1. Habitat (WHERE THEY LIVE)

Toucans are found in South and Central America in the canopy layer of the rainforest. The canopy layer is the primary layer of the forest and forms a roof over the two remaining layers (understory and forest floor).  Most canopy trees have smooth, oval leaves that come to a point.  Toucans make their homes in holes in the trees of the canopy layer.

2. Appearance (WHAT THEY LOOK LIKE)

There are about 40 different kinds of toucans. They vary in size from about 15 cm to a little over 65 cm. They have short and thick necks. The legs are strong and rather short, with large scales. The toes are arranged in pairs, with the first and fourth turned backward. Males and females are same in color. The feathers of the largest toucans are generally black with touches of white, yellow, and scarlet. In smaller toucans, the under parts are yellow.

Toucans are distinguished by large, colorful, yet lightweight bills. The color of the bill may be black, blue, brown, green, red, white, yellow or a combination of colors.  A toucan's bill is sharp and has saw-like edges. The bill is used to squash the many kinds of fruit and berries he eats. He may also use the saw-like edges to tear off parts of larger fruits.  The toucan’s tongue is feathered.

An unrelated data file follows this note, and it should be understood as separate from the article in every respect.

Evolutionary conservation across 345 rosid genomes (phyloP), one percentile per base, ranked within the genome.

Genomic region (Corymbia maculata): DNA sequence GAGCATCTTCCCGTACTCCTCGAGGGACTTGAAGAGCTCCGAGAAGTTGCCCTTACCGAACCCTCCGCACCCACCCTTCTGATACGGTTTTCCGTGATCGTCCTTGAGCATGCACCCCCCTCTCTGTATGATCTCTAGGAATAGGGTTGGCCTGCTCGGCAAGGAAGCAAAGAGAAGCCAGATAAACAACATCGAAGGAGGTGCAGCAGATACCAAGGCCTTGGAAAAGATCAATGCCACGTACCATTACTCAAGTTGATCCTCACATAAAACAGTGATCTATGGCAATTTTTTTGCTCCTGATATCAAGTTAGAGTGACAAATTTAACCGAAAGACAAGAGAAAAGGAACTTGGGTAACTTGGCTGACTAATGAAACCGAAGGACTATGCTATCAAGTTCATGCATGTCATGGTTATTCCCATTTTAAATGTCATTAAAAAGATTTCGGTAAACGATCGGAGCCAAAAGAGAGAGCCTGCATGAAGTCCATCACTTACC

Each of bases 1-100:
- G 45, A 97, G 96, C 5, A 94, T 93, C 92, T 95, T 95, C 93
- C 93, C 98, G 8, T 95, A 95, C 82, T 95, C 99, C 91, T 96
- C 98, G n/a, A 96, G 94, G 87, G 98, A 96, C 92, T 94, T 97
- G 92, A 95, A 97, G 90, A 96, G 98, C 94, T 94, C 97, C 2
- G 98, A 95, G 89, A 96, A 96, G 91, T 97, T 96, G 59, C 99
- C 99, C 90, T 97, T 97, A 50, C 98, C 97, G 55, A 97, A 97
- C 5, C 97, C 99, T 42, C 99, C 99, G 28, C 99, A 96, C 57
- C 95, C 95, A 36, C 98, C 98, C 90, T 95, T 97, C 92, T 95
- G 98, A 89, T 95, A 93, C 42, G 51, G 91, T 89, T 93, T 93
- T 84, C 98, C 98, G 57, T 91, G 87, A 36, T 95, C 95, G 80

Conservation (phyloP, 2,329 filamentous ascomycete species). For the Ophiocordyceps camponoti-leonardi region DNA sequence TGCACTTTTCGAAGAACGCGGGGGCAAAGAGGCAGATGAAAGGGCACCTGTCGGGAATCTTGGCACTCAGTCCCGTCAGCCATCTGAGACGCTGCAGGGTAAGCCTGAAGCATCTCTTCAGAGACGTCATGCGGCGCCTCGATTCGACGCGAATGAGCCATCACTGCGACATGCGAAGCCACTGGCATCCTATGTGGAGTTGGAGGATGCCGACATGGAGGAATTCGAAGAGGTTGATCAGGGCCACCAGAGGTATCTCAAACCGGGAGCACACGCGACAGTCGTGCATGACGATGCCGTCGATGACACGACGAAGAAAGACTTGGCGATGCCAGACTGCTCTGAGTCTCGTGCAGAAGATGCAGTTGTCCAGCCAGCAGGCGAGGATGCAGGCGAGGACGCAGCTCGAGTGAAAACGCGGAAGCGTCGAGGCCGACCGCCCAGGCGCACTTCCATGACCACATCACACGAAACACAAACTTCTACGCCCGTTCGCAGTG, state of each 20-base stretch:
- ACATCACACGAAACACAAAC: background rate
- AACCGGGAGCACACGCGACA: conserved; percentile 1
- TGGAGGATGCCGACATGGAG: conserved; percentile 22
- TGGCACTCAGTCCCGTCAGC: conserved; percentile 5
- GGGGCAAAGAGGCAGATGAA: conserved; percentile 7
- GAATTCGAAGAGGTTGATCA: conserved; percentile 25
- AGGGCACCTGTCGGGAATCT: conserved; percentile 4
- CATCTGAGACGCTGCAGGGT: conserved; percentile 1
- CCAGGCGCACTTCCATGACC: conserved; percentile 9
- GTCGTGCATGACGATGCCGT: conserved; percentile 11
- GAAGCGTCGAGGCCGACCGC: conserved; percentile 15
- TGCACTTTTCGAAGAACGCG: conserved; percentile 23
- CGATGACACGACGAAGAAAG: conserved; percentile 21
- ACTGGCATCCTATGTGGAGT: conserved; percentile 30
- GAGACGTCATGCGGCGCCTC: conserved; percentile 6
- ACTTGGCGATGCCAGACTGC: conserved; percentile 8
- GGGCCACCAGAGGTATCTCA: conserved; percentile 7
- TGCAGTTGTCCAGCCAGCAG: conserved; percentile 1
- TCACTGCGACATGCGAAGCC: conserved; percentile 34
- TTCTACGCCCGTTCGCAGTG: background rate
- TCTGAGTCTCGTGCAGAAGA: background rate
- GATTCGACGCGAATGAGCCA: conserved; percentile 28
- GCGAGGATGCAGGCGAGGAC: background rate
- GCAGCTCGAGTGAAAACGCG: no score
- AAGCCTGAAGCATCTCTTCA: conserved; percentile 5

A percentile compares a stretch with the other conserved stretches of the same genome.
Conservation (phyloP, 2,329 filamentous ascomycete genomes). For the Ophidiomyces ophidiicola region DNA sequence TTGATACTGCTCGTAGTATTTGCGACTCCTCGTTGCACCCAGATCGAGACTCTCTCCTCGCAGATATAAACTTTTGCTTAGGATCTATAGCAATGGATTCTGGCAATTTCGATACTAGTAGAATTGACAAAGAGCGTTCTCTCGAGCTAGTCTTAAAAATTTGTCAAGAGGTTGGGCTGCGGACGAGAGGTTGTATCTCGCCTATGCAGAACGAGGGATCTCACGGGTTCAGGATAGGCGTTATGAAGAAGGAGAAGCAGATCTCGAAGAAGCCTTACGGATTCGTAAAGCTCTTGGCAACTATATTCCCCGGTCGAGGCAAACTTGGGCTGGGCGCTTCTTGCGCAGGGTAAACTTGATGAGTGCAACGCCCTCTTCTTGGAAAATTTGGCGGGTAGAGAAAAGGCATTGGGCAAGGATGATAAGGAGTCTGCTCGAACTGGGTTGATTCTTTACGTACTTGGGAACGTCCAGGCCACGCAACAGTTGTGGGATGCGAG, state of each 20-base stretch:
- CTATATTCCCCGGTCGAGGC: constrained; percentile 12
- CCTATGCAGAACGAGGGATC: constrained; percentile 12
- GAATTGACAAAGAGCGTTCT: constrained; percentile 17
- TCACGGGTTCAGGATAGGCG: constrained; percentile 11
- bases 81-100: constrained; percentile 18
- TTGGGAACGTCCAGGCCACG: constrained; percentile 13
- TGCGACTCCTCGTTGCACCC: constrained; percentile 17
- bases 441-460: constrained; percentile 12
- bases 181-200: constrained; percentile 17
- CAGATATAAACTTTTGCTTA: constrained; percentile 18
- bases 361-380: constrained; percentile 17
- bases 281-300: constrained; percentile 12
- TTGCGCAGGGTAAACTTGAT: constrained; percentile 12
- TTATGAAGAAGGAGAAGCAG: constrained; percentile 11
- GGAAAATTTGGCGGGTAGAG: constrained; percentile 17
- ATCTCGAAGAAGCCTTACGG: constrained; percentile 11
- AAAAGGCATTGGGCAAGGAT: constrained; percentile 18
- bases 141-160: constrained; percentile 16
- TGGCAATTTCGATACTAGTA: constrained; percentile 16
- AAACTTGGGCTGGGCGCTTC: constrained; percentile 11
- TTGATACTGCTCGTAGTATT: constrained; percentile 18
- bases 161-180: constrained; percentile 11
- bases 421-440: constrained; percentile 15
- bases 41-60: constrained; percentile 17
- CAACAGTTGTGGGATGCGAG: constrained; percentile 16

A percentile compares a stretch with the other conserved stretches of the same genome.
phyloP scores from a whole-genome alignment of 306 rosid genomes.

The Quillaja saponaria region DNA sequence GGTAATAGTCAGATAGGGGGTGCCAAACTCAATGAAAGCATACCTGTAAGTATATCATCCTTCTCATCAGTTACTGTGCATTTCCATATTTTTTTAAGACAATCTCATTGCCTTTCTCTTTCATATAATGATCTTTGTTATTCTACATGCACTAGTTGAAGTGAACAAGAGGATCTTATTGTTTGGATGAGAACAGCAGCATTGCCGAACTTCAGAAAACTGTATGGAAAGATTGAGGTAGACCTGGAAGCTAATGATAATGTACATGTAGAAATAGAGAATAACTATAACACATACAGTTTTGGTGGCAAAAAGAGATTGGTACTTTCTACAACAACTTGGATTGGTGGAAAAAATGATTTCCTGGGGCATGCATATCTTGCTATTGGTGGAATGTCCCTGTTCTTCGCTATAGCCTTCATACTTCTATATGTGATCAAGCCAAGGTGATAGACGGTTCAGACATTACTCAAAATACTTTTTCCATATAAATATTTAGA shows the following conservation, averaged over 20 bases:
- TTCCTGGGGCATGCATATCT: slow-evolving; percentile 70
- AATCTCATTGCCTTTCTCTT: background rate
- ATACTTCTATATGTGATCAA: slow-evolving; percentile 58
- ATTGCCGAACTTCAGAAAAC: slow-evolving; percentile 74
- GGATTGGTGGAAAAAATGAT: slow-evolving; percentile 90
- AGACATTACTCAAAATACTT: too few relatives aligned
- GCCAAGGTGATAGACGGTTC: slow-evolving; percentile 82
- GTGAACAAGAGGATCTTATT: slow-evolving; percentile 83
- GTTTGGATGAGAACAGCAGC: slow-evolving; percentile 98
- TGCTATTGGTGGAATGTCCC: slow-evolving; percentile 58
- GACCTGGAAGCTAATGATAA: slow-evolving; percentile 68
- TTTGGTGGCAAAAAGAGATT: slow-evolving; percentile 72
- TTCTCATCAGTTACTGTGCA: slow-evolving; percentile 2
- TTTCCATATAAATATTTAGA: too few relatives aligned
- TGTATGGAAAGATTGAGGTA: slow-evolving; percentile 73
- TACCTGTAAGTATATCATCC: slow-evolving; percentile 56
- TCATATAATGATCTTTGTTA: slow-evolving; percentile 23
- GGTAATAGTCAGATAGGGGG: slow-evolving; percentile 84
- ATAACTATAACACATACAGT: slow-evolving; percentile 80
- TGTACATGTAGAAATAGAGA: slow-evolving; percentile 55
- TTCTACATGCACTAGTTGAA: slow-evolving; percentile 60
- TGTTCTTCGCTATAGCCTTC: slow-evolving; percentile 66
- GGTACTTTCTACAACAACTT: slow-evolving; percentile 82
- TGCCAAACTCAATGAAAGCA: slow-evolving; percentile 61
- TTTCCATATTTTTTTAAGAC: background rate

3. Diet

Toucans eat mostly fruit, but also eat bird eggs, insects, and tree frogs. The toucan eats by snipping the fruit off the tree with its’ bill, throwing it up in the air, and swallowing it. Toucans swallow fruit whole and then regurgitate the seeds.   This disperses viable (living) seeds in the forest.

4.  Raising Babies

During mating, the Toucan partners play a game where they toss berries to each other with their beaks.  Toucan’s usually live in pairs or small flocks.  Two to four white, glossy eggs are laid once a year.  It takes 14 – 20 days for the eggs to hatch.   When the eggs hatch, the new chicks have no down covering them.  To feed the young, one parent eats some food, then throws it up into the baby's mouth. The young will not go hunting with the parents, but one parent is always with the baby while the other hunts, till the baby is 6 weeks old.

5. Why is the Toucan Endangered?

The feathers, nor the bill, or anything on the toucan is usually sold or made into a product. Humans’ have destroyed the habitats (the part of the rainforest it lives in).  The toucan is very important to the rainforest because they help to disperse seeds from the fruits and berries they eat.  The toucan does not have many young, which can also be why it is more endangered.

6. Interesting Facts

When they sleep, they turn their heads around and tuck their bills under their wings and tail. Toucans are one of the noisiest jungle birds, with a croak like a frog that can be heard for half a mile!

7. Other Websites

Project © 2007 - Erin Machacek & Gina Champigny Greentree School & Golden Hills School Division